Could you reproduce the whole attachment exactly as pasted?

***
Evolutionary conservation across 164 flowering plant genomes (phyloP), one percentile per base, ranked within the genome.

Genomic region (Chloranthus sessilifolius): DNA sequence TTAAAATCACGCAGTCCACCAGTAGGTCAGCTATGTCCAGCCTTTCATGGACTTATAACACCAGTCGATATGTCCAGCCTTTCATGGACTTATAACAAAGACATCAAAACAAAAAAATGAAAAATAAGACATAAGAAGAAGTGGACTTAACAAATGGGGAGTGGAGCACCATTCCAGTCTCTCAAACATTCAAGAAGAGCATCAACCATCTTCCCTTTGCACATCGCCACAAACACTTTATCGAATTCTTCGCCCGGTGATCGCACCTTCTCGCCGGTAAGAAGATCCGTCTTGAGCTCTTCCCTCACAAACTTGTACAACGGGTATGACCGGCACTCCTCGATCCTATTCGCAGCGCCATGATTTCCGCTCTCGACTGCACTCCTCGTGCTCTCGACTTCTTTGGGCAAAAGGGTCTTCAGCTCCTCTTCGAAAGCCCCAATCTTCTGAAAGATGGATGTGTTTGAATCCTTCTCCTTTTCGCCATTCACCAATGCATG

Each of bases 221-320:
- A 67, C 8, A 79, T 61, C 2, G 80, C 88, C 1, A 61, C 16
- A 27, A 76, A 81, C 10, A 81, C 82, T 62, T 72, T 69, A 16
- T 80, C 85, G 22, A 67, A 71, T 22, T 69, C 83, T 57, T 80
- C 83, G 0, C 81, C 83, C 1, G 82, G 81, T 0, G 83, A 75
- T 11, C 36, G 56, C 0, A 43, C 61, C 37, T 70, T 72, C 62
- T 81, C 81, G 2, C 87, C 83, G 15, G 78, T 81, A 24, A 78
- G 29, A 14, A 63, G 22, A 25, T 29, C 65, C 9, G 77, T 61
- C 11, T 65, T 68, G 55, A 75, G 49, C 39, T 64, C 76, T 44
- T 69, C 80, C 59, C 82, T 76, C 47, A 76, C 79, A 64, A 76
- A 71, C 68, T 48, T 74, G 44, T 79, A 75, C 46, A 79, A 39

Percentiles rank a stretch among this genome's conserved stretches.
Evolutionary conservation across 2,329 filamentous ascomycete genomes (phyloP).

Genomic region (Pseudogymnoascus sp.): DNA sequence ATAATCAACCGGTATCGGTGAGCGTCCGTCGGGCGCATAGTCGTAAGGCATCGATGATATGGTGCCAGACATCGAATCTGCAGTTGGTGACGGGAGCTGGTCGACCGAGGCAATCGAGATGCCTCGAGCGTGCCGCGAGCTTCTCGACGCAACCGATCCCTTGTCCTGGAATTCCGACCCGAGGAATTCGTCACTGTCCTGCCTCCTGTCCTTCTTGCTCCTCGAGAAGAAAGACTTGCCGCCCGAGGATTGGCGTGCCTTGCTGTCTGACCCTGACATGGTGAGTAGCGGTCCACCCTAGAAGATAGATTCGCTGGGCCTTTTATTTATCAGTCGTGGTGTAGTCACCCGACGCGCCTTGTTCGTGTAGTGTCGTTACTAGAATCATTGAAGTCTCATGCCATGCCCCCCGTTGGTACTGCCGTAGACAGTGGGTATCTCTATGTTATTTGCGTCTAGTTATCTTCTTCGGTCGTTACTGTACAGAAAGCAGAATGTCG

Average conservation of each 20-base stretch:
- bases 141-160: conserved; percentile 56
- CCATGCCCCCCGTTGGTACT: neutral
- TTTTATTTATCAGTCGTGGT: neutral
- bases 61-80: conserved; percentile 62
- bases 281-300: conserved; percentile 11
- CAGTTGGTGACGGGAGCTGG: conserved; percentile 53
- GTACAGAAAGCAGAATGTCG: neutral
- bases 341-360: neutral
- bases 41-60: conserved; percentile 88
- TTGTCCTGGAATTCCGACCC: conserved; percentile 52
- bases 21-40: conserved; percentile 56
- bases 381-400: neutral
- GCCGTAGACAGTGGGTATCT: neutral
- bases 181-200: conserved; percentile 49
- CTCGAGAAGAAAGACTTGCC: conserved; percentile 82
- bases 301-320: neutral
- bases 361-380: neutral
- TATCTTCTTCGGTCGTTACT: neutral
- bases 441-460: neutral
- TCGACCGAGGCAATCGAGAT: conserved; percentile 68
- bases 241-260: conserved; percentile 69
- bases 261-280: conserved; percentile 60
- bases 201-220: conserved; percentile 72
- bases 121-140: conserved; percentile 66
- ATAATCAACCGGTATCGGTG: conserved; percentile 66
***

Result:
Evolutionary conservation across 164 flowering plant genomes (phyloP), one percentile per base, ranked within the genome.

Genomic region (Chloranthus sessilifolius): DNA sequence TTAAAATCACGCAGTCCACCAGTAGGTCAGCTATGTCCAGCCTTTCATGGACTTATAACACCAGTCGATATGTCCAGCCTTTCATGGACTTATAACAAAGACATCAAAACAAAAAAATGAAAAATAAGACATAAGAAGAAGTGGACTTAACAAATGGGGAGTGGAGCACCATTCCAGTCTCTCAAACATTCAAGAAGAGCATCAACCATCTTCCCTTTGCACATCGCCACAAACACTTTATCGAATTCTTCGCCCGGTGATCGCACCTTCTCGCCGGTAAGAAGATCCGTCTTGAGCTCTTCCCTCACAAACTTGTACAACGGGTATGACCGGCACTCCTCGATCCTATTCGCAGCGCCATGATTTCCGCTCTCGACTGCACTCCTCGTGCTCTCGACTTCTTTGGGCAAAAGGGTCTTCAGCTCCTCTTCGAAAGCCCCAATCTTCTGAAAGATGGATGTGTTTGAATCCTTCTCCTTTTCGCCATTCACCAATGCATG

Each of bases 221-320:
- A 67, C 8, A 79, T 61, C 2, G 80, C 88, C 1, A 61, C 16
- A 27, A 76, A 81, C 10, A 81, C 82, T 62, T 72, T 69, A 16
- T 80, C 85, G 22, A 67, A 71, T 22, T 69, C 83, T 57, T 80
- C 83, G 0, C 81, C 83, C 1, G 82, G 81, T 0, G 83, A 75
- T 11, C 36, G 56, C 0, A 43, C 61, C 37, T 70, T 72, C 62
- T 81, C 81, G 2, C 87, C 83, G 15, G 78, T 81, A 24, A 78
- G 29, A 14, A 63, G 22, A 25, T 29, C 65, C 9, G 77, T 61
- C 11, T 65, T 68, G 55, A 75, G 49, C 39, T 64, C 76, T 44
- T 69, C 80, C 59, C 82, T 76, C 47, A 76, C 79, A 64, A 76
- A 71, C 68, T 48, T 74, G 44, T 79, A 75, C 46, A 79, A 39

Percentiles rank a stretch among this genome's conserved stretches.
Evolutionary conservation across 2,329 filamentous ascomycete genomes (phyloP).

Genomic region (Pseudogymnoascus sp.): DNA sequence ATAATCAACCGGTATCGGTGAGCGTCCGTCGGGCGCATAGTCGTAAGGCATCGATGATATGGTGCCAGACATCGAATCTGCAGTTGGTGACGGGAGCTGGTCGACCGAGGCAATCGAGATGCCTCGAGCGTGCCGCGAGCTTCTCGACGCAACCGATCCCTTGTCCTGGAATTCCGACCCGAGGAATTCGTCACTGTCCTGCCTCCTGTCCTTCTTGCTCCTCGAGAAGAAAGACTTGCCGCCCGAGGATTGGCGTGCCTTGCTGTCTGACCCTGACATGGTGAGTAGCGGTCCACCCTAGAAGATAGATTCGCTGGGCCTTTTATTTATCAGTCGTGGTGTAGTCACCCGACGCGCCTTGTTCGTGTAGTGTCGTTACTAGAATCATTGAAGTCTCATGCCATGCCCCCCGTTGGTACTGCCGTAGACAGTGGGTATCTCTATGTTATTTGCGTCTAGTTATCTTCTTCGGTCGTTACTGTACAGAAAGCAGAATGTCG

Average conservation of each 20-base stretch:
- bases 141-160: conserved; percentile 56
- CCATGCCCCCCGTTGGTACT: neutral
- TTTTATTTATCAGTCGTGGT: neutral
- bases 61-80: conserved; percentile 62
- bases 281-300: conserved; percentile 11
- CAGTTGGTGACGGGAGCTGG: conserved; percentile 53
- GTACAGAAAGCAGAATGTCG: neutral
- bases 341-360: neutral
- bases 41-60: conserved; percentile 88
- TTGTCCTGGAATTCCGACCC: conserved; percentile 52
- bases 21-40: conserved; percentile 56
- bases 381-400: neutral
- GCCGTAGACAGTGGGTATCT: neutral
- bases 181-200: conserved; percentile 49
- CTCGAGAAGAAAGACTTGCC: conserved; percentile 82
- bases 301-320: neutral
- bases 361-380: neutral
- TATCTTCTTCGGTCGTTACT: neutral
- bases 441-460: neutral
- TCGACCGAGGCAATCGAGAT: conserved; percentile 68
- bases 241-260: conserved; percentile 69
- bases 261-280: conserved; percentile 60
- bases 201-220: conserved; percentile 72
- bases 121-140: conserved; percentile 66
- ATAATCAACCGGTATCGGTG: conserved; percentile 66